September 9, 2020
Employers found to be deliberately stealing from their workers will now face jail under new laws passed in State Parliament on Wednesday.
“Wage theft affects one in four Queensland workers,” Industrial Relations Minister Grace Grace said.
“And it takes $2.2 billion dollars out of Queensland workers’ pockets each year in unpaid wages and superannuation.”
Ms Grace said under the new laws, the maximum penalty for stealing by an employer will be the same as the current maximum penalty for “stealing as a clerk or servant”, ie. 10 years’ jail.
“These new laws recognise that the current framework is not doing the job; something needs to change to stop rampant wage theft,” Minister Grace said.
“Stronger penalty and deterrence measures are needed for those who commit wage theft, particularly where it is deliberate and systematic and part of an employer’s business model.”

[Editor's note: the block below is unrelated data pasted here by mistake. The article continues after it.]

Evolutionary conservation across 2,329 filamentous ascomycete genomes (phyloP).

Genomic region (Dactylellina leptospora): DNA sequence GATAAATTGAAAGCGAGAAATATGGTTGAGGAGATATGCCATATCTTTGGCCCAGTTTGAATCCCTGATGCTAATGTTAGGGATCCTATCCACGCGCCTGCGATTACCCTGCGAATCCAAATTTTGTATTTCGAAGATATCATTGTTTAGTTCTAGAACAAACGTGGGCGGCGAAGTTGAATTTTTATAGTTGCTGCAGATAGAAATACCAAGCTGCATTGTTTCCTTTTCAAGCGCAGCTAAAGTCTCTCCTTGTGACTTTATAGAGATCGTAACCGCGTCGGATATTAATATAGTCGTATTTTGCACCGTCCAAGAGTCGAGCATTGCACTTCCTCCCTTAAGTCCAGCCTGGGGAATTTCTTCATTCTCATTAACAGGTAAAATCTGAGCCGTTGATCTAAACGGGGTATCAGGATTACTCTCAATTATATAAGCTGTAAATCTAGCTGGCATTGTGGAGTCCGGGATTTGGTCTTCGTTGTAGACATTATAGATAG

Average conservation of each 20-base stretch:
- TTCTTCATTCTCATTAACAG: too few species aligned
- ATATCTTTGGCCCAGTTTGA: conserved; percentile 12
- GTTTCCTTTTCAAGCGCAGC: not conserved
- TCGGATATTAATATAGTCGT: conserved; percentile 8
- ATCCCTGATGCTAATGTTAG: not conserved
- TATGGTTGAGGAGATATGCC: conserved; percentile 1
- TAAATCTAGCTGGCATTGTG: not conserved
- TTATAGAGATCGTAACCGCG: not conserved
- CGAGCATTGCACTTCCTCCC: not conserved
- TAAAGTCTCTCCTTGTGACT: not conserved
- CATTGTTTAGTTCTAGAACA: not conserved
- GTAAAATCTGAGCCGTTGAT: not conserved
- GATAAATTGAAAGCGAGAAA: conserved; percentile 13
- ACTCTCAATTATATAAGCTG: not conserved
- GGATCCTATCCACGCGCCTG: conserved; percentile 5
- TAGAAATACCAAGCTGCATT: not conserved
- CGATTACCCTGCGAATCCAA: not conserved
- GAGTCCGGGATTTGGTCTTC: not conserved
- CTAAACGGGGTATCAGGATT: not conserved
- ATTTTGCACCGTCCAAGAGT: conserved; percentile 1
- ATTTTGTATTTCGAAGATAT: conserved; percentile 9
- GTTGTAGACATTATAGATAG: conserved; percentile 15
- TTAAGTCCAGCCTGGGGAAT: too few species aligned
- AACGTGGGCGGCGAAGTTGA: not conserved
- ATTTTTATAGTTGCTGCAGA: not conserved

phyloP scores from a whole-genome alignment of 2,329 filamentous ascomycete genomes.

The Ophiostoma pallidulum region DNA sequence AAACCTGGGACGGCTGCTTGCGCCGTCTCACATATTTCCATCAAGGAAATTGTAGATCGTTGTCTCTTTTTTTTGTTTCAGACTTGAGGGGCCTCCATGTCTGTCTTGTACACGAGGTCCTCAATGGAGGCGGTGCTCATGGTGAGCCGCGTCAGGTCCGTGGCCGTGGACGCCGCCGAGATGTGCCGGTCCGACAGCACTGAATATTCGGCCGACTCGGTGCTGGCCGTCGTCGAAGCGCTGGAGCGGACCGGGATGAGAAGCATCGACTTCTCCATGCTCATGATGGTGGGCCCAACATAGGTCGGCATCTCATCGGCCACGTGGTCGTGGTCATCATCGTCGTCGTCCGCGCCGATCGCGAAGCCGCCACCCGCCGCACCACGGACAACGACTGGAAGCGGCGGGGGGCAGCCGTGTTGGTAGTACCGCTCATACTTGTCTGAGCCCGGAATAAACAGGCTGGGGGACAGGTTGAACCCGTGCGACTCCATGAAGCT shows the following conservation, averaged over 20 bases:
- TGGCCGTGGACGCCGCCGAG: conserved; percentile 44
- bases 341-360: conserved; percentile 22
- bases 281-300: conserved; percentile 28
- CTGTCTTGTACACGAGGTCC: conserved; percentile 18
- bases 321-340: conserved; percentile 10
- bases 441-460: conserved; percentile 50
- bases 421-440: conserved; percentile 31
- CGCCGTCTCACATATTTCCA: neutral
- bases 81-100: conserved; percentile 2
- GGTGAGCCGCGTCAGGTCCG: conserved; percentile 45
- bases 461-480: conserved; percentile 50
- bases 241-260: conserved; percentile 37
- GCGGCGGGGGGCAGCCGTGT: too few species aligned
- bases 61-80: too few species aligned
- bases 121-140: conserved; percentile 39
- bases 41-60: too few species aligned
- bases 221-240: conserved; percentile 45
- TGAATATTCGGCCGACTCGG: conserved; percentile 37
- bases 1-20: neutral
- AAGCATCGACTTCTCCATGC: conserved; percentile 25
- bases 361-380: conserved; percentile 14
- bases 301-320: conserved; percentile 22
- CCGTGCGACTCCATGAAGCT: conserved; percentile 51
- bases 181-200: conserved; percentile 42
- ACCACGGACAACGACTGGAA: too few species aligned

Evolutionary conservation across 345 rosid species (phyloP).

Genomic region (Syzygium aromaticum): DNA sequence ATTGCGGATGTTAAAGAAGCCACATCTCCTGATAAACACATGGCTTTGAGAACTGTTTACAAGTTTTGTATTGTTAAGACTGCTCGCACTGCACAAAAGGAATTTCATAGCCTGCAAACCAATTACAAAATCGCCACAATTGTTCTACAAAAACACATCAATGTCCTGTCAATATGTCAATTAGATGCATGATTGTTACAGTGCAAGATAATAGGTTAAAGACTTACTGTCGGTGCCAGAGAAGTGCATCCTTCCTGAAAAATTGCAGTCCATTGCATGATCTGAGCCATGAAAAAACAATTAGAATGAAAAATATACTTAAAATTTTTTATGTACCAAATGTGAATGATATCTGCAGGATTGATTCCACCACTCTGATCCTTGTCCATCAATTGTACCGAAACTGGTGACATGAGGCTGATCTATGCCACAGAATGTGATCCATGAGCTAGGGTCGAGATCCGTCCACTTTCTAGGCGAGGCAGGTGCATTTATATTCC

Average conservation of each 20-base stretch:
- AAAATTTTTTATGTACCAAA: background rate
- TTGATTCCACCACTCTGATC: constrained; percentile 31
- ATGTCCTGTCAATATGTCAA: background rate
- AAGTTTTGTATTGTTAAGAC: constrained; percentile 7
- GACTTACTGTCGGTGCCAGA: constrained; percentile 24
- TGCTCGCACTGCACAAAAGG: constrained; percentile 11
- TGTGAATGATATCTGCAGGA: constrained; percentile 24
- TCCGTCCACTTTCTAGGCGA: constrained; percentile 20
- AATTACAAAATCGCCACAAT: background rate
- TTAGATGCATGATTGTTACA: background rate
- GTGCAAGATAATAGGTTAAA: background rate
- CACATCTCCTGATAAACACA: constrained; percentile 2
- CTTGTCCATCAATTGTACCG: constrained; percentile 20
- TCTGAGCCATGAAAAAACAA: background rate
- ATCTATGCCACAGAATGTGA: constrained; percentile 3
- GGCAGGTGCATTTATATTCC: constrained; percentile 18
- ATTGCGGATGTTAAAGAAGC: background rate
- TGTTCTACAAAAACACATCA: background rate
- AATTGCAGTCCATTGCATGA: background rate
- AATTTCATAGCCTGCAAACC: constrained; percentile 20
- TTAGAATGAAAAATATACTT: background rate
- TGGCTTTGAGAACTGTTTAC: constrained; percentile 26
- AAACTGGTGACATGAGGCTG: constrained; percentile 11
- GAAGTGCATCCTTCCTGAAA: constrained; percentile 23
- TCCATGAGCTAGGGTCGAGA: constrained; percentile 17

The new laws follow a 2018 inquiry which found that wage theft was widespread in Queensland, affecting about 437,000 workers – approximately one in five – each year and costing more than $1 billion a year in unpaid or underpaid wages.
As well, it heard the annual loss associated with the underpayment or non-payment of superannuation was estimated at $1.12 billion.
- External link: Fair Work Ombudsman